Travel Special: Tasmania: THE ISLAND LOCKED IN TIME

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For years , Tasmania had eluded me. Like most people who think of Australia, I had thought first of the Reef, the Rock and the Rain forest, the natural wonders found in the north and centre of the "mainland", that term of suspicion that Tasmanians reserve for the great Australian continent just across Bass Strait to their north. And that is as far as most visitors to Australia get, which is a pity.

I sensed Tasmania's difference from the rest of Australia as soon as I landed at Hobart, the capital. Physically, it is more rural England than outback. No hot winds roar across its centre, devastating all in their paths. The island's mountains draw clouds that drop rain into a network of fast-flowing rivers and streams, keeping the climate temperate for most of the year.

And there is something else about Tasmania that hits you at once. Its location as an island state at the bottom of Australia - and the last stop in the Southern Ocean before Antarctica - has spared Tasmania many of the maelstroms of 20th-century development that have turned other parts of Australia into urban high-rise forests, with noise and fumes to match. The island is one of the world's last clean, green refuges, and a living museum of 19th-century colonial history, with the most intact collection of Georgian buildings, towns and farms in Australia. And, thanks largely to environmental battles fought in the Eighties, one-fifth of Tasmania is now a dedicated World Heritage wilderness area. In 10 days, I wanted to see as much of Georgian, colonial and wilderness Tasmania as I could.

Pausing in Hobart to pick up a car, I set off on a journey that would take me first to the Tasman Peninsula, and the infamous convict prison site of Port Arthur, then up the island's east coast to the cliffs and wild flowers of the Freycinet Peninsula, across to the rolling farm plains of the midlands, where some of the oldest and prettiest towns are located, and west to the wild river and mountain country of Cradle Mountain and Lake St Clair.

I spent my first two nights at Campania House, an 1813 residence overlooking the sweeping Coal River valley about half an hour's drive north of Hobart, and an ideal base for exploring much of the east coast. Paddy Pearl, an energetic refugee from Sydney, bought the house in 1995 and has lovingly restored it on a small farm where she raises Friesian cattle. "Colonial accommodation", such as Campania House, is a big feature of Tasmania, making a welcome contrast to the brick motels of mainland Australia. And it is not as twee as it might sound. There are simply so many older buildings, and so few Tasmanians (450,000), that it makes sense to open them up to visitors so that they can enjoy the comfort of an open fire and a garden outside the door.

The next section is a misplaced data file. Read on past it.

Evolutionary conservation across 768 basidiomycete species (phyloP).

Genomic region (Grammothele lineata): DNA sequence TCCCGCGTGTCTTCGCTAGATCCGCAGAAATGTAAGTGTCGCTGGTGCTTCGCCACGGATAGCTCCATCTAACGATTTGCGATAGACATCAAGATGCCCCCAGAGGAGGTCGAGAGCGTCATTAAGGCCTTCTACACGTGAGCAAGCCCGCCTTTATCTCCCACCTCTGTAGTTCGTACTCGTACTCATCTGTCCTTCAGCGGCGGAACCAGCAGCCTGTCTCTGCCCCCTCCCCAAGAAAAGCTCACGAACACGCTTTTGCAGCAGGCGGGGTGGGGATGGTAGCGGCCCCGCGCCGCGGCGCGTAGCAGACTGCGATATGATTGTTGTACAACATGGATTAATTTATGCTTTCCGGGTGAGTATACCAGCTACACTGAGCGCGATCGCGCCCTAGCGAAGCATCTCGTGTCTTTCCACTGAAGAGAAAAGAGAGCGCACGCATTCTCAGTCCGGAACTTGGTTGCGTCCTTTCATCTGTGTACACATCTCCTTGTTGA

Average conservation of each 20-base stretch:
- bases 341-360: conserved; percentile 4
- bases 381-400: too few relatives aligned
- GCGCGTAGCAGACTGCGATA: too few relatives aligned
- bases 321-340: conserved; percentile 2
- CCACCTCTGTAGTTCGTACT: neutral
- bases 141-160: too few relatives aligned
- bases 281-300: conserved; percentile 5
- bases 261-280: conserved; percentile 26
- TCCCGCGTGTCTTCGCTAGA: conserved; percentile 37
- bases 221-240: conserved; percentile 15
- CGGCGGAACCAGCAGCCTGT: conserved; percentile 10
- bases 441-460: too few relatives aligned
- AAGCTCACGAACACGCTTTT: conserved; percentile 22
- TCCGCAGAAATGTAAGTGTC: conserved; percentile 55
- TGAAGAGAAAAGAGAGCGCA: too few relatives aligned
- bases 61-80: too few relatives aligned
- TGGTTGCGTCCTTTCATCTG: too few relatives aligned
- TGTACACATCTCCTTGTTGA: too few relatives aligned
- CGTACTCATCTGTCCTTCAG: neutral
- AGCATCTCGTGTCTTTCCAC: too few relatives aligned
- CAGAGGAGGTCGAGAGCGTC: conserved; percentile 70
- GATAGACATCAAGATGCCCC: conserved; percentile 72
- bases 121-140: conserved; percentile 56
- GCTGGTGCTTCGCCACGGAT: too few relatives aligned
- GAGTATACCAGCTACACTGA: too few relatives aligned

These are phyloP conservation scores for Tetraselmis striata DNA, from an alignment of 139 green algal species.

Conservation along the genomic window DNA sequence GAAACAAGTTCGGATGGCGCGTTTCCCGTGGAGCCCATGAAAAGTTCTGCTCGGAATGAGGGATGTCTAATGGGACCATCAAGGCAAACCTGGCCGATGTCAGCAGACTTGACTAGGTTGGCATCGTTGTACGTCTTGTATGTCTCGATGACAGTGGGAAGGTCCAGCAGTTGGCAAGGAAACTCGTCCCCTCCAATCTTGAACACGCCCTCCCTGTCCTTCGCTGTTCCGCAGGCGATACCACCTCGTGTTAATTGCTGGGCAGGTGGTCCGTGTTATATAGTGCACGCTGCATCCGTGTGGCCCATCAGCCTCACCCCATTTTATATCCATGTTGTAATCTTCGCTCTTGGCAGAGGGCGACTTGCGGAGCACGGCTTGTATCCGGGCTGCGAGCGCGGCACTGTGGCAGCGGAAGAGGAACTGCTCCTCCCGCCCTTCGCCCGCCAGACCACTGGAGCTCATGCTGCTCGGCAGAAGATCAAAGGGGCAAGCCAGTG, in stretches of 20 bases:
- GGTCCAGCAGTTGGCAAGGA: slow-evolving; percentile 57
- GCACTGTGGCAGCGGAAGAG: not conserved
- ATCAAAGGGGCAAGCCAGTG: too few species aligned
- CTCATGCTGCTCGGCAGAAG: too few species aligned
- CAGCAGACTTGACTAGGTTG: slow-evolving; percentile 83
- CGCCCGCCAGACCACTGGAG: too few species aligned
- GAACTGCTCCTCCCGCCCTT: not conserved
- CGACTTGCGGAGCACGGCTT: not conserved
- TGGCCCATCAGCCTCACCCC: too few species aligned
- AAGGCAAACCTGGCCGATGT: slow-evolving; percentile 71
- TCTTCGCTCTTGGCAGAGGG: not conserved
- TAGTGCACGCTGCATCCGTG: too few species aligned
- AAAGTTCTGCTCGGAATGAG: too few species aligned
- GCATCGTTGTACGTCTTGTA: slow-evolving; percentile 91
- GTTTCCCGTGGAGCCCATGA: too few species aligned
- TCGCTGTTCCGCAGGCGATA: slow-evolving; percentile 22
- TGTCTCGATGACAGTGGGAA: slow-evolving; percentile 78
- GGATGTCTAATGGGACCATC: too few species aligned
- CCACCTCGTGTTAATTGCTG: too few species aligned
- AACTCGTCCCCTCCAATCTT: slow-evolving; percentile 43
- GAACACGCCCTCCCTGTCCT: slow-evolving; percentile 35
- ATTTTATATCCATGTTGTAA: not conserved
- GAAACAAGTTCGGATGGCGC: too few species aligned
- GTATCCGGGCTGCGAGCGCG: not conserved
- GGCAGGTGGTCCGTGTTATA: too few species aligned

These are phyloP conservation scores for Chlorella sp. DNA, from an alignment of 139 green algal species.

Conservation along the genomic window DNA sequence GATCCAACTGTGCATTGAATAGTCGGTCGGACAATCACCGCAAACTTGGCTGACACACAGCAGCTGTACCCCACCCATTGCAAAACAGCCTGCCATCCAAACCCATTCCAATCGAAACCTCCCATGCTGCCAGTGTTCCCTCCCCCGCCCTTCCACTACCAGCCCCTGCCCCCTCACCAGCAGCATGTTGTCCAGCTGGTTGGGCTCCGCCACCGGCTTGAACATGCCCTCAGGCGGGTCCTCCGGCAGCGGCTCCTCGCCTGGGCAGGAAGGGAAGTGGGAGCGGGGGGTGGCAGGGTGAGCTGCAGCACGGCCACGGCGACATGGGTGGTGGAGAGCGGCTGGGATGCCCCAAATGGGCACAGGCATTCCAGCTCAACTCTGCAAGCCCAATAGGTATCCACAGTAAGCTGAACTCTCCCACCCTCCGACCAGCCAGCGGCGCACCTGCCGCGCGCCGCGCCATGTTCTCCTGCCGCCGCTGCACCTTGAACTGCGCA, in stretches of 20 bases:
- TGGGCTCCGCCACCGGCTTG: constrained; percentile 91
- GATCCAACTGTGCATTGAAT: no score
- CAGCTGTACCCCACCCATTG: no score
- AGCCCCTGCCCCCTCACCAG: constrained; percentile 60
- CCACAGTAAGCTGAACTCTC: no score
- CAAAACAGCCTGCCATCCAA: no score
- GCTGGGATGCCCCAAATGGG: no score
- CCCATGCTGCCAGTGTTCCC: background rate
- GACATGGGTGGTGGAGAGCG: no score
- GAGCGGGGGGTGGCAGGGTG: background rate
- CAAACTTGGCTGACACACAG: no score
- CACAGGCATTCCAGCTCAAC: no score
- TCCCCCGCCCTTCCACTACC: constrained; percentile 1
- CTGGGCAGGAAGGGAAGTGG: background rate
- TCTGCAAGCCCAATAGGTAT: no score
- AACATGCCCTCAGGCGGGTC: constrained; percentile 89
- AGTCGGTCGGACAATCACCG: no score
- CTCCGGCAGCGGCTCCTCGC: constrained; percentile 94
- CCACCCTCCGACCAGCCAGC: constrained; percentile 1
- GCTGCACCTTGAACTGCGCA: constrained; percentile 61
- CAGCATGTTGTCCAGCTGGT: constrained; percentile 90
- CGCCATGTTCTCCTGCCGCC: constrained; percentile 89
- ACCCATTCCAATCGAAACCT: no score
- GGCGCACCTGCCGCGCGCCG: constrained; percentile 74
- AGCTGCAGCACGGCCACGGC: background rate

Setting out next morning for Port Arthur, I drove through the neighbouring picture postcard village of Richmond, whose 1823 stone bridge over the Coal River is the oldest bridge in Australia. The closer I came to Port Arthur, though, the more I reflected on the darker side of this tranquil exterior.

The Richmond bridge, together with two others that I admired for their exquisite masonary at the midlands towns of Ross and Campbell Town, were all built by convicts. After Sydney, Tasmania is the oldest part of modern Australia, claimed by the British in 1803 to keep away the French who were snooping around the Southern Ocean. For 50 years, Tasmania became a prison for 93,000 transported British petty criminals, and one of the toughest and most notorious places in the British empire. While the convicts were in chains, the Aborigines were shot, poisoned or rounded up and dumped on off-shore islands.

It is impossible to go anywhere in Tasmania without feeling the past almost reaching out to grab you. Port Arthur closed in 1877, and the last transported convicts died only in the Twenties. Walking around the ruins of Port Arthur, I know I am not the first to be struck by this contrast between Tasmania's beauty and its barbarous past. In 1897, Mark Twain noted: "And it was in this paradise that the yellow-liveried convicts were landed, and the corps-bandits quartered and the wanton slaughter of the kangaroo-chasing black innocents consummated..."

Back at Campania House, Paddy Pearl served a delicious dinner of Tasmanian salmon, vegetables from her garden and Tasmanian cheese and wines. This was a treat because Tasmania's produce, particularly its dairy and seafoods, have become sought-after delicacies on the mainland. Yet many Tasmanians have not woken up to this fact, and it is sometimes frustrating and disappointing to find them glaringly absent on the island's menus.

One of Paddy's dinner guests, Peter MacFie, a local historian, told me that this could have something to do with the Tasmanian psyche of not wanting to draw too much attention to oneself. "It's all to do with the collective amnesia Tasmanians have about their past, as if they don't want to confront it," he said.